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  • daisy May 28, 2013 at 8:08 pm

    The weather looks pretty identical to Portland.

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  • flowb33 May 28, 2013 at 8:13 pm

    Many men on step-throughs. Lots of headphones. Relaxed postures. Is it flat in CPN?

    Also, to the dude throwing his “West” in #58 … put that hand back in your pocket.

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    • SilkySlim May 29, 2013 at 12:17 am

      I like the way he is reppin’ East Cope.

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    • Andreas Hammershøj May 29, 2013 at 1:38 am

      Yes, pretty flat, just like the rest of the country.

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    • Elliot May 29, 2013 at 6:03 am

      To put it into perspective, the summit of Mt. Tabor (194m) is 23m higher than the highest point in all of Denmark (174m).

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      • Barbara May 29, 2013 at 9:28 am

        Maybe. But that’s just another excuse. The do have lots of bridges to go over and as they are on the coast they have lots of wind. And it’s cold and dark half of the year.

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  • denvercx May 28, 2013 at 8:19 pm

    What, no carbon fiber race bikes? GASP!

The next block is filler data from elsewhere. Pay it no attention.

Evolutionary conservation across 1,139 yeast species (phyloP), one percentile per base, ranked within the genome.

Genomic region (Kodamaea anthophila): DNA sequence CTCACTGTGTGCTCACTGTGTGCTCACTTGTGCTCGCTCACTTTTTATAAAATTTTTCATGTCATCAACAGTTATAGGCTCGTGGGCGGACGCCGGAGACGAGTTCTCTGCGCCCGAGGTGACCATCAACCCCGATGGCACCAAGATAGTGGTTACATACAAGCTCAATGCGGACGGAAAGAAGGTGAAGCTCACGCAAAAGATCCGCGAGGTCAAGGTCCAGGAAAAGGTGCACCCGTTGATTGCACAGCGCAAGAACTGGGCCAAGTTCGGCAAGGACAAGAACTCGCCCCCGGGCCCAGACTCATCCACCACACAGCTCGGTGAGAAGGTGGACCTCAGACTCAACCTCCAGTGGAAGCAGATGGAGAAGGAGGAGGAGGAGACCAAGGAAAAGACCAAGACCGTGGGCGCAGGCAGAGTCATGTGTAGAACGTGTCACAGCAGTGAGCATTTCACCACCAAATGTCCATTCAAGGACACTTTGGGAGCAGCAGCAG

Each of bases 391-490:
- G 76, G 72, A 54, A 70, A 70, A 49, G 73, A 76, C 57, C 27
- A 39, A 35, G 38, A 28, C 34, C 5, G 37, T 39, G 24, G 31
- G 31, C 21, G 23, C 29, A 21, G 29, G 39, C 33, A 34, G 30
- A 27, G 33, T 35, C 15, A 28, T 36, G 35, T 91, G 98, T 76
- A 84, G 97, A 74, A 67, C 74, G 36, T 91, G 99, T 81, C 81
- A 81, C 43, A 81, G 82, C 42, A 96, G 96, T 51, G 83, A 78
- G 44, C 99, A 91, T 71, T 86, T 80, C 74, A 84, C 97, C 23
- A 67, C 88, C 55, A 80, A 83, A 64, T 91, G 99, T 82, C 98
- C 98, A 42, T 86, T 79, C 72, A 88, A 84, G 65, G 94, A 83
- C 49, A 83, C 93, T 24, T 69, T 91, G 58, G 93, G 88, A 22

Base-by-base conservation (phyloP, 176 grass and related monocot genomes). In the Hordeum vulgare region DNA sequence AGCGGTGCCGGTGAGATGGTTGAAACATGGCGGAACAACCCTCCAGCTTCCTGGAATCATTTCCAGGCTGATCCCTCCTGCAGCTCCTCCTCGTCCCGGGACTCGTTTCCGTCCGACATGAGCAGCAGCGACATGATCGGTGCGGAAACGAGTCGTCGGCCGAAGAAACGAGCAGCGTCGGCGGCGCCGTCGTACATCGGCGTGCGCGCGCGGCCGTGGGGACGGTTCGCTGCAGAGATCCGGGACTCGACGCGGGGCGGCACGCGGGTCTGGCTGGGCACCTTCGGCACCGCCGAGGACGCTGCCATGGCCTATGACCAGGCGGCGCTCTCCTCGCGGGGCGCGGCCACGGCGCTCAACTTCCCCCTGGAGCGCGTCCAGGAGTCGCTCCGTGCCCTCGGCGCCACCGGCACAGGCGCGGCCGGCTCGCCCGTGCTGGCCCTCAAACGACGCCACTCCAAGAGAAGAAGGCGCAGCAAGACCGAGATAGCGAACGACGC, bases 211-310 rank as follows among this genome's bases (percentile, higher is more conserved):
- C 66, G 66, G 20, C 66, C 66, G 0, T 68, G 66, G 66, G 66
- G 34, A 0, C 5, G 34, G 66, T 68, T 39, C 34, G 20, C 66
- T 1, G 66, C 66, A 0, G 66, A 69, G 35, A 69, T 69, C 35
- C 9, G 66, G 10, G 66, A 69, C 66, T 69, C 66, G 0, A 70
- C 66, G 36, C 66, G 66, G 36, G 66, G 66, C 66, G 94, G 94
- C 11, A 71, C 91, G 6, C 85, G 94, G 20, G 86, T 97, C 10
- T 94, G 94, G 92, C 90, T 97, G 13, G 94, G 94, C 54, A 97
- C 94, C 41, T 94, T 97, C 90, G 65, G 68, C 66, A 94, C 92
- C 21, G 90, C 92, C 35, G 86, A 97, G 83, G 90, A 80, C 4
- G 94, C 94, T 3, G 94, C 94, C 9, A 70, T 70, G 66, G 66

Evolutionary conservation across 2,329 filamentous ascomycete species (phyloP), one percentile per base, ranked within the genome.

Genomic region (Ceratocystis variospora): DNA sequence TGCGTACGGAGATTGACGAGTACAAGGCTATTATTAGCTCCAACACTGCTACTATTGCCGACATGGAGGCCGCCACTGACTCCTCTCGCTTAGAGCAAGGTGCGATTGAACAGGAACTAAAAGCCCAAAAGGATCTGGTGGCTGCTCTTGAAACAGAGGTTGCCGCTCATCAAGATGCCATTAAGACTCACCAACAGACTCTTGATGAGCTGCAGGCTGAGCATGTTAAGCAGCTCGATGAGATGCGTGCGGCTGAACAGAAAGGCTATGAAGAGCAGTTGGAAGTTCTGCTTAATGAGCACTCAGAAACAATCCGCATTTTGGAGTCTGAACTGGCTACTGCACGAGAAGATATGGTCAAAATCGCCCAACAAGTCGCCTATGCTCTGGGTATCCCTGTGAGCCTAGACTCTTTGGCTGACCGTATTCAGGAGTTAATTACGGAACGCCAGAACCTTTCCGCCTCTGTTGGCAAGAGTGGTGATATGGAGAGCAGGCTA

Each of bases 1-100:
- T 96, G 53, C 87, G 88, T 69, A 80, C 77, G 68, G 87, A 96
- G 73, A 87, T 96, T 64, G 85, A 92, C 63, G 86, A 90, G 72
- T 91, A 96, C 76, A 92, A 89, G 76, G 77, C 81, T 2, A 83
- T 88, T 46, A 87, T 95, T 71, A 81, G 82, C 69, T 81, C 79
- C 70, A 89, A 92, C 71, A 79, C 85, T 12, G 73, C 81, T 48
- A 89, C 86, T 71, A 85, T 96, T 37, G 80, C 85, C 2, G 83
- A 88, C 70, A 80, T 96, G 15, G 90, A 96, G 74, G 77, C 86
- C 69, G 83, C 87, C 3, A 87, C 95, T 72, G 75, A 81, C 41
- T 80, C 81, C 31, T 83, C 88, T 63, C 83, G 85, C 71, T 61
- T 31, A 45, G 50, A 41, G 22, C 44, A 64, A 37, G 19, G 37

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    • spare_wheel May 28, 2013 at 10:16 pm

      i have 3. and i ride them for transportation. GASP!

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      • A.K. May 30, 2013 at 11:16 am

        You too?? Me as well!

        Turns out it’s pretty fun to do a 15 mile ride to work in the morning, then a hard 25-35 mile ride home.

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  • anon May 28, 2013 at 9:28 pm

    OMG #32 — Dawn Wiener!!

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  • Anne Hawley
    Anne Hawley May 28, 2013 at 9:39 pm

    Loving the preponderance of big upright, step-through-frame bikes and good looking street/office clothes. What a fantastic glimpse of Copenhagen. Thank you, Jonathan!

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  • Shane May 28, 2013 at 9:43 pm

    What is happening in #51?! Is that an intertube dreadlock wig?!
    Hope you can do a People on Bikes near a school while you’re there to catch a bunch of kids and their bike style!
    Loving the dutch coverage.

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    • Jonathan Maus (Publisher/Editor) May 28, 2013 at 10:44 pm

      Hey Shane and Robert,

      I was thinking the same thing but I don’t feel comfortable standing outside a school and snapping pics… if you know what I mean. That might not be appreciated… So good news is that Mikael Colville-Andersen said I could join him for school pick-up tomorrow. If that doesn’t work out, I still plan to try and capture more of the school kids somehow.